The reason that EVs don't work very well in places with cold weather has nothing to do with "their battery is powering not only the motor, but also the cabin heating system." The real reason is one of simple science, and the same reason ICE car batteries don't work as well in cold weather. When batteries are cold, the chemical reaction necessary for it to generate power is slowed, and so they don't charge or discharge as well. That makes ICE cars slower to start in very cold temps, but after they get started it doesn't matter too much, because their power is coming from the engine, not the battery. On the other hand, EVs rely on batteries for 100% of their power, so if they are chilled to a very cold temperature, they won't produce nearly as much power to drive the vehicle and operate its accessories. In addition, since they may be getting charged in similarly cold temperatures, they also will not be able to charge as effectively, and won't have the power expected when the operator tries to use the vehicle. Running the heater during the winter not only doesn't shorten the range by running down the battery, it extends the range by warming the battery pack. That is why Teslas have a battery heater that runs when it gets cold.
If you want to see proof of this in action, on a very cold week, put an EV in a heated garage and charge it overnight. Then check the range in the morning and drive it to work. Park in an outdoor unheated area, and check the remaining range. When you come out 9 hours later, you will find that your range has dropped off dramatically from what it was when you went inside, even though the car was turned off.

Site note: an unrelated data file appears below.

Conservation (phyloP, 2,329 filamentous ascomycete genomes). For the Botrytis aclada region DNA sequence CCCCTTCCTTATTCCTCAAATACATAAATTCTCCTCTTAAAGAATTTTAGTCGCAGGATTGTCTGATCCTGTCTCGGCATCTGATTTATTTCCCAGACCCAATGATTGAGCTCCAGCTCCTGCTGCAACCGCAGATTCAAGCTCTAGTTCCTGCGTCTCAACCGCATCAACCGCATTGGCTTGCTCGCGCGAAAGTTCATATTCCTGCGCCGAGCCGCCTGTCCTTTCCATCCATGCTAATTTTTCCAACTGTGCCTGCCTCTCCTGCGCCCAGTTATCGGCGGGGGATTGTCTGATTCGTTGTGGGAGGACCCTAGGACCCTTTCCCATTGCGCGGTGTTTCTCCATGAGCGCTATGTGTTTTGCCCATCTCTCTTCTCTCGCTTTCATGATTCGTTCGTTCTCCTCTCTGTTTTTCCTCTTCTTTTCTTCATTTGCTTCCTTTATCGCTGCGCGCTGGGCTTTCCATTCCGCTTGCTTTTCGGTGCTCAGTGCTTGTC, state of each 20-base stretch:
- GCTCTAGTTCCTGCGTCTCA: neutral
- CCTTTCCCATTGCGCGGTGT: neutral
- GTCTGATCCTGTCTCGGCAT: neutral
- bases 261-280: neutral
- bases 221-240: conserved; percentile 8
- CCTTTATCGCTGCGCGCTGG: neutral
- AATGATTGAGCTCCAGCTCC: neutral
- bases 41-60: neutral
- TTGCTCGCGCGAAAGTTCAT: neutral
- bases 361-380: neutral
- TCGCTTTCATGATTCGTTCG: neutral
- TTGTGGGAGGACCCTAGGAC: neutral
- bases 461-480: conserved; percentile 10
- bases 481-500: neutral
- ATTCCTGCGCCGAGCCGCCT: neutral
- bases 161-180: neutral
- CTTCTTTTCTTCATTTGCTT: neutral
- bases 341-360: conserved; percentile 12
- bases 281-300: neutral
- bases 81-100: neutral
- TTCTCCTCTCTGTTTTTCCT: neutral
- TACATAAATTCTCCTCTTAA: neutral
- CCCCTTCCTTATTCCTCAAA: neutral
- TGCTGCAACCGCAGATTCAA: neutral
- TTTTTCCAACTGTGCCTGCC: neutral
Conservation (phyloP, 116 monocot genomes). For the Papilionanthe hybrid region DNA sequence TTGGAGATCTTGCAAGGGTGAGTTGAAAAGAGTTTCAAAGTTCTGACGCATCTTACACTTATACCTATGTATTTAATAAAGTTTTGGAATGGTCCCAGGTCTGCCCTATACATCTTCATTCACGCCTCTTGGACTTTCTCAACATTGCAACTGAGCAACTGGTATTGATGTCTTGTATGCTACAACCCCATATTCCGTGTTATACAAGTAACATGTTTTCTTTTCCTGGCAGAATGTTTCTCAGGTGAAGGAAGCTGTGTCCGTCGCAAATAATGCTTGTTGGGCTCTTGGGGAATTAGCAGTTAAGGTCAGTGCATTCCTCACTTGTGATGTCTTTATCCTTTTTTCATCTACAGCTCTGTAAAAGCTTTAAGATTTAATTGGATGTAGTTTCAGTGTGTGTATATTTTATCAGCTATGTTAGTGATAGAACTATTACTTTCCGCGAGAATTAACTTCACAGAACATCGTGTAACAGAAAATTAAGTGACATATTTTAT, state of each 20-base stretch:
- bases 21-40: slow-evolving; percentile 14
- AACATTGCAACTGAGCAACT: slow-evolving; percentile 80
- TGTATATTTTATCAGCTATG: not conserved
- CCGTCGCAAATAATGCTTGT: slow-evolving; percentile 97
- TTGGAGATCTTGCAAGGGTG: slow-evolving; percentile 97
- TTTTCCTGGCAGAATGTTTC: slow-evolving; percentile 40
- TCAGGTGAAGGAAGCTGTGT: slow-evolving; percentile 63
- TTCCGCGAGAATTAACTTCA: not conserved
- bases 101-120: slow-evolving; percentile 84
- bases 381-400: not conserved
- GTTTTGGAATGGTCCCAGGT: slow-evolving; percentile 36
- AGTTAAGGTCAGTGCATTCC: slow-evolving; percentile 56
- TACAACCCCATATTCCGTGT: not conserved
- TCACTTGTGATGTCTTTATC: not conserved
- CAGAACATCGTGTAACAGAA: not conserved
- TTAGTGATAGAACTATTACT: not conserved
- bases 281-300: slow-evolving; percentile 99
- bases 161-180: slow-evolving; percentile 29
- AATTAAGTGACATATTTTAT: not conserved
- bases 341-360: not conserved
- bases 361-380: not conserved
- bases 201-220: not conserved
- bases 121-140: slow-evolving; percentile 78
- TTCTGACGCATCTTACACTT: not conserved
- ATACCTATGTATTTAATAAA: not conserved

This always has been one of the big disadvantages of EVs in cold areas.
While not disputing the science either way I would dispute the point of placing the heating surfaces in the cabin of the car. The added complexity of shaping the material to those surfaces seems inefficient compared to creating a densely packed area to heat air before it enters the cabin or to pass the cabin air through. Recycled air quickly becomes stale when recycled in that way and preheating fresh air in its way in is often much preferred.
Tom Lee Mullins
I think this is great for electric vehicles and fuel cell vehicles.
Don Duncan
The most efficient solution to temp control is foam/foil/insulation (poly-iso). Add glass that can let in IR or block it, as needed. PV imbedded on as much surface as practical is helpful.
It would be cheaper to install a small ICE and generator to supplement the electrical charge of the EV's battery pack and extend its' range. - Utilize the ICE's waste heat to keep the batteries and passenger compartment nice and toasty. - Warm batteries will increase the EV's range. - Use propane or butane to run the ICE to minimize exhaust pollution and engine maintenance. - Make the whole system easily removable so during warm weather you can lighten the vehicles weight and increasing range; unless of course somebody comes up with a feasible way to utilize the ICE's waste heat to cool the cabin and batteries.